No one can complain about a lack of volatility in financial markets at the moment. The tug-of-war between economic recovery and inflation risks continued on Wall Street on Friday and spilt out onto the street in Asia.
Friday’s outsized 379,000 gain in Non-Farm Payrolls caused US yields to spike initially. Still, equity markets just couldn’t keep saying no to the recovery story, and unwound all their ugly intra-day losses to post strong finishes. US 10-year yields peeped their head over 1.60%, before helpfully retreating to 1.55%, aiding the equity recovery story.
The weekend had plenty of interest as well. China’s Balance of Trade exploded higher in dollar terms to USD103.25 billion for JAN-FEB yesterday. For all the noise about its comparison to JAN-FEB 2020 (USD78.17 billion), it flatters to deceive. The same period last year being the start of the Covid-19 economic implosion. Still, given that the number encompasses Lunar New Year, the data is impressive.
By contrast, Japan’s Current Account this morning disappointed, rising only yen 645.8 billion, roughly half the number expected. Increasing gas and oil prices appear to be playing their part, along with flat domestic demand and Japan’s Covid-19-lite state of emergency.
US Senate approves stimulus bill
The US Senate passed the Biden USD1.9 trillion stimulus package over the weekend, which has continued the market sugar rush this morning after equities closed positively on Friday. Apart from ditching the minimum wage and tweaking whom is entitled to the fiscal goodies, the bill is relatively intact. It will now pass back to the House tomorrow in its amended form, and then onto President Biden’s desk for signing.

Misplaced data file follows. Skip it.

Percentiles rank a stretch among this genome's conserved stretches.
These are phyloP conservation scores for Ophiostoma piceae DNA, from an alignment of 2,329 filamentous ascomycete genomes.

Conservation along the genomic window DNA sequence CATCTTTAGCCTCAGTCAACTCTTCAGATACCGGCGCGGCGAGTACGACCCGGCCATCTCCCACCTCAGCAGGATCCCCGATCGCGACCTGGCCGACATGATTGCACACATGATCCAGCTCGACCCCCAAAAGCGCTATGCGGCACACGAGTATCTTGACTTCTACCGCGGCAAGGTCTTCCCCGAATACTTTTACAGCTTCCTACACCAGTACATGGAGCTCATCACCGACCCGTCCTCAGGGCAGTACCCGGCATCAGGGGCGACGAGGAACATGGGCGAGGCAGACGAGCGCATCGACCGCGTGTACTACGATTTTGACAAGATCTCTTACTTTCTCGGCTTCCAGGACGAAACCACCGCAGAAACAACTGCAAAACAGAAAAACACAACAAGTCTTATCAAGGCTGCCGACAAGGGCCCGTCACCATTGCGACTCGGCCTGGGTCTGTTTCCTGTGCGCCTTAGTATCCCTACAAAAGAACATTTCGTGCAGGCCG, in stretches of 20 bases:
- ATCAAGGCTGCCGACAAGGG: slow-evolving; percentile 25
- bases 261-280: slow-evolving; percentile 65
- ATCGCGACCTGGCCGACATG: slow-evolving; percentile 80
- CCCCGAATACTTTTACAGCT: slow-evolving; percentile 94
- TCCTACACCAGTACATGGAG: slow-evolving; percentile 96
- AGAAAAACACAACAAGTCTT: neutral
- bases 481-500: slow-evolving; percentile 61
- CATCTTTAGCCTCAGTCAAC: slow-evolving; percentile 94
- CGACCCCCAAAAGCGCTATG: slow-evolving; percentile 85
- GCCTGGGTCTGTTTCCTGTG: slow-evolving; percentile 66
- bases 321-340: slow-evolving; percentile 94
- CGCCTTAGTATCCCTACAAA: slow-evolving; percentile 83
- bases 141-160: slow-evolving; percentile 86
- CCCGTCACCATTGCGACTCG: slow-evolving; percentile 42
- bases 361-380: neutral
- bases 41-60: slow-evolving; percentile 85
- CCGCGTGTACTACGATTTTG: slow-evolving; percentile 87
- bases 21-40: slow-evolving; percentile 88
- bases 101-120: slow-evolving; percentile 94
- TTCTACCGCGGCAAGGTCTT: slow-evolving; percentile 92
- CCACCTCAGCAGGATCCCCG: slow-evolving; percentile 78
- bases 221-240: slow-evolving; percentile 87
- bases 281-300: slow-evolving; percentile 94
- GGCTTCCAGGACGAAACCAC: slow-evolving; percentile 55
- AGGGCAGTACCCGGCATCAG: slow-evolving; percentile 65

An attempted drone attack on a giant Saudi Arabia oil refinery and transport hub in the Kingdom this morning by the Yemeni Houthis has seen oil prices spike higher once again. No damage was caused, but Brent crude and WTI are 2.50% higher. Brent crude is now well above the $70.00 a barrel mark at $71.30 a barrel.
Notably, US 10-year yields have now climbed five basis points higher this morning, back to the 1.60% mark. The explosion higher by equities this morning on the US stimulus news was also a sign of pent-up demand, much like New York on Friday, after a series of torrid sessions. A tough mental state for a market programmed to FOMO-buy each day.
Despite the warm afterglow seen in equities this morning, the charts for the S&P 500 show the index has only retraced to its downside breakout level. The story is similar for the Shanghai Composite, CSI 300 and Nikkei 225. The Nasdaq broke out of its Mar 2020 uptrend two weeks ago and remains there. Only the Dow Jones remains safe for now, having bounced off its March 2020 support line on Friday.
Higher oil prices, robust US employment data and a USD1.9 trillion US stimulus, sound more than a little inflationary to me. US bonds seem to agree. Assuming that equity markets are out of the woods is a risky business.
This article is for general information purposes only. It is not investment advice or a solution to buy or sell securities. Opinions are the authors; not necessarily that of OANDA Corporation or any of its affiliates, subsidiaries, officers or directors. Leveraged trading is high risk and not suitable for all. You could lose all of your deposited funds.